# Confidence Intervals for Wishart Random Matrices

In this post we briefly describe Wishart-distributed random matrices and a result from (Chiani, 2017), which provides an algorithm for calculating the probability that a standard Wishart-distributed matrix's eigenvalues lie within a given interval. The functions described in this post are implemented in Python here, including Algorithm 1 from (Chiani, 2017). We also talk about quantile functions and non-standard Wishart-distributed matrices.

## The Wishart distribution

Suppose we have the $p\times p$ random matrix

$\begin{equation*} \bm{A} = \sum_{i=1}^n \bm{x}_i\bm{x}_i^T, \end{equation*}$where $n\geq p$ and each $\bm{x}_i\in\mathbb{R}^p$ is independently drawn from a zero-mean multivariate normal distribution

$\begin{equation*} \bm{x}_i \sim \mathcal{N}_p(\bm{0},\bm{\Sigma}) \end{equation*}$with positive definite covariance matrix $\bm{\Sigma}$. Then $\bm{A}$ is Wishart-distributed, and we write

$\begin{equation*} \bm{A} \sim \mathcal{W}_p(\bm{\Sigma},n), \end{equation*}$where $n$ is called the *degrees of freedom*. We refer to the special case
$\mathcal{W}_p(\bm{I}_p,n)$ as the *standard* Wishart distribution, where
$\bm{I}_p$ is the $p\times p$ identity matrix.

The Wishart distribution arises as the conjugate prior to the inverse covariance matrix of a multivariate normal distribution in Bayesian statistics, among other places.

One property of the Wishart distribution that we will make use of later is that if $\bm{A}\sim\mathcal{W}_p(\bm{\Sigma},n)$ and $\bm{C}\in\mathbb{R}^{p \times p}$ is a constant, full-rank matrix, then

$\begin{equation}\label{1} \bm{C}\bm{A}\bm{C}^T \sim \mathcal{W}_p(\bm{C}\bm{\Sigma}\bm{C}^T,n). \end{equation}$## Confidence bounds on the eigenvalues of standard Wishart matrices

Suppose we want to compute the probability that the eigenvalues of some standard Wishart-distributed matrix

$\begin{equation*} \bm{S} \sim \mathcal{W}_p(\bm{I}_p,n) \end{equation*}$are contained in a given interval $[a,b]$, with $0\leq a\leq b$. We denote this probability as

$\begin{equation}\label{2} \mathrm{Pr}[a\leq\lambda_{\min}(\bm{S}), \lambda_{\max}(\bm{S})\leq b], \end{equation}$where $\lambda_{\min}(\bm{S})$ and $\lambda_{\max}(\bm{S})$ are the minimum and maximum eigenvalues of $\bm{S}$, respectively. The probability $\eqref{2}$ is equivalent to

$\begin{equation}\label{3} \mathrm{Pr}[a\bm{I}_p \preccurlyeq \bm{S} \preccurlyeq b\bm{I}_p] \end{equation}$(see Appendix A.5.2 of (Boyd & Vandenberghe, 2004)), where the notation $\bm{A}\preccurlyeq\bm{B}$ means that $\bm{B}-\bm{A}$ is positive semidefinite.

Algorithm 1 of (Chiani, 2017) tells us how to compute the function $\psi(a,b)$ such that

$\begin{equation*} \mathrm{Pr}[a\bm{I}_p \preccurlyeq \bm{S} \preccurlyeq b\bm{I}_p] = \psi(a, b), \end{equation*}$and I've implemented this algorithm in Python here. This immediately gives us the cumulative density functions (CDFs) of the minimum and maximum eigenvalues of $\bm{S}$:

$\begin{align*} \mathrm{Pr}[a\leq\lambda_{\min}(\bm{S})] &= \psi(a, \infty) = 1 - C_{\min}(a), \\ \mathrm{Pr}[\lambda_{\max}(\bm{S})\leq b] &= \psi(0, b) = C_{\max}(b), \end{align*}$where $C_{\min}$ and $C_{\max}$ are the CDFs for the minimum and maximum eigenvalues, respectively.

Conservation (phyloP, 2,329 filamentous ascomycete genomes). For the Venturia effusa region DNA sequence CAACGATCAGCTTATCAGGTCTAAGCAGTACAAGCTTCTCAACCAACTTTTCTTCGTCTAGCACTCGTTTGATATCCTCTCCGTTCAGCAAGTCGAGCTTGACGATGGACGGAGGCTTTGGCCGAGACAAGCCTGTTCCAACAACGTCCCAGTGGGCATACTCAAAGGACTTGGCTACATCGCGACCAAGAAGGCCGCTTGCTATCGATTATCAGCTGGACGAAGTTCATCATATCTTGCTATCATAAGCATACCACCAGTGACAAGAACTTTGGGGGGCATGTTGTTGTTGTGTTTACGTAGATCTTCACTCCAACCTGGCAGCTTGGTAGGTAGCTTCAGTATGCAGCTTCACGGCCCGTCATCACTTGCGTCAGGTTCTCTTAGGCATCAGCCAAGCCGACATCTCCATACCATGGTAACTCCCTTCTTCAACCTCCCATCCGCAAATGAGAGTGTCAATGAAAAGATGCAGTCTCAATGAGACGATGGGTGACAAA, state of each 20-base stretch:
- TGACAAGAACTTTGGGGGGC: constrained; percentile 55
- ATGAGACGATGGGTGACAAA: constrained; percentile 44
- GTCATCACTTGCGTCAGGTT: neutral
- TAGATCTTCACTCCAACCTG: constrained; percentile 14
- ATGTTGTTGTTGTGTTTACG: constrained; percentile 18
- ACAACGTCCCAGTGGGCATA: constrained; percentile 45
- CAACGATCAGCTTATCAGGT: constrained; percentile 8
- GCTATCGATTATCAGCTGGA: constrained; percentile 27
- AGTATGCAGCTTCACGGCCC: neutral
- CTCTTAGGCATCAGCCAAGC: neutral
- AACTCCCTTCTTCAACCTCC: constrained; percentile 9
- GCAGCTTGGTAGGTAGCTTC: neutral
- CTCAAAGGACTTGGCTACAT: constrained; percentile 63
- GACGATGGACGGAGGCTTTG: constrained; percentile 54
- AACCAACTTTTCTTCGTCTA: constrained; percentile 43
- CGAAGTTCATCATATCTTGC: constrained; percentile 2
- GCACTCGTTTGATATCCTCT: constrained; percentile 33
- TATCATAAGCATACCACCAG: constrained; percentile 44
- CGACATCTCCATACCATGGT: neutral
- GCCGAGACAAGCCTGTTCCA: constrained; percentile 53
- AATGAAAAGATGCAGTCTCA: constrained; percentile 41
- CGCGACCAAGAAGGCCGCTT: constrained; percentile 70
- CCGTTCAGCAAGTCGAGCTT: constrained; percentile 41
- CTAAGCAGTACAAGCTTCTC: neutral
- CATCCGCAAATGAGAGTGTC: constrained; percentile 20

## Quantile functions

We now have a method for computing the CDFs of the eigenvalues, but we do not have the inverse CDFs (i.e., the quantile functions), which compute the bounds required to achieve a given probability. For example, suppose we want to find the value $b\geq0$ such that $\lambda_{\max}(\bm{S})\leq b$ with a given probability $\rho\in[0,1]$. One way to do this is by solving the optimization problem

$\begin{equation*} \mathrm{argmin}_{b\geq0} (\rho - C_{\max}(b))^2, \end{equation*}$which is also implemented here, using one of scipy's built-in solvers.

## Non-standard Wishart matrices

We can extend the results above to the non-standard Wishart-distributed matrix

$\begin{equation*} \bm{A} \sim \mathcal{W}_p(\bm{\Sigma},n). \end{equation*}$In particular, generalizing $\eqref{3}$ we get

$\begin{equation}\label{4} \mathrm{Pr}[a\bm{\Sigma} \preccurlyeq \bm{A} \preccurlyeq b\bm{\Sigma}] = \psi(a,b). \end{equation}$To see this, let $\bm{L}$ be the Cholesky decomposition of $\bm{\Sigma}$, such that $\bm{L}\bm{L}^T=\bm{\Sigma}$. Since $\bm{\Sigma}$ is positive definite, $\bm{L}$ is full-rank and invertible. Then from $\eqref{1}$ we know that $\bm{L}^{-1}\bm{A}\bm{L}^{-T}\sim\mathcal{W}_p(\bm{L}^{-1}\bm{\Sigma}\bm{L}^{-T},n)=\mathcal{W}_p(\bm{I}_p,n)$, which means that $\mathrm{Pr}[a\bm{I}_p\preccurlyeq\bm{L}^{-1}\bm{A}\bm{L}^{-T}\preccurlyeq b\bm{I}_p]=\psi(a,b)$. Finally, since $a\bm{I}_p\preccurlyeq\bm{L}^{-1}\bm{A}\bm{L}^{-T}\preccurlyeq b\bm{I}_p$ if and only if $a\bm{\Sigma}\preccurlyeq\bm{A}\preccurlyeq b\bm{\Sigma}$ (this follows from Observation 7.1.8 of (Horn & Johnson, 2013)), we obtain $\eqref{4}$.

Notice that $\eqref{4}$ is no longer expressed in terms of eigenvalues of $\bm{A}$, but only expresses the probability that $\bm{A}$ is bounded by two matrices. This could be useful for formulating chance constraints on a positive definite matrix in convex optimization.

*Thanks to Abhishek Goudar for reading a draft of this.*

## References

- Boyd, Stephen and Lieven Vandenberghe (2004).
*Convex Optimization*. Cambridge University Press. (Freely available here.) - Chiani, M. (2017). "On the Probability That All Eigenvalues of
Gaussian, Wishart, and Double Wishart Random Matrices Lie Within an
Interval," in
*IEEE Transactions on Information Theory*, vol. 63, no. 7, pp. 4521–4531, July 2017, doi: 10.1109/TIT.2017.2694846, arxiv: 1502.04189. - Horn, Roger A. and Charles R. Johnson (2013).
*Matrix Analysis*. Cambridge University Press.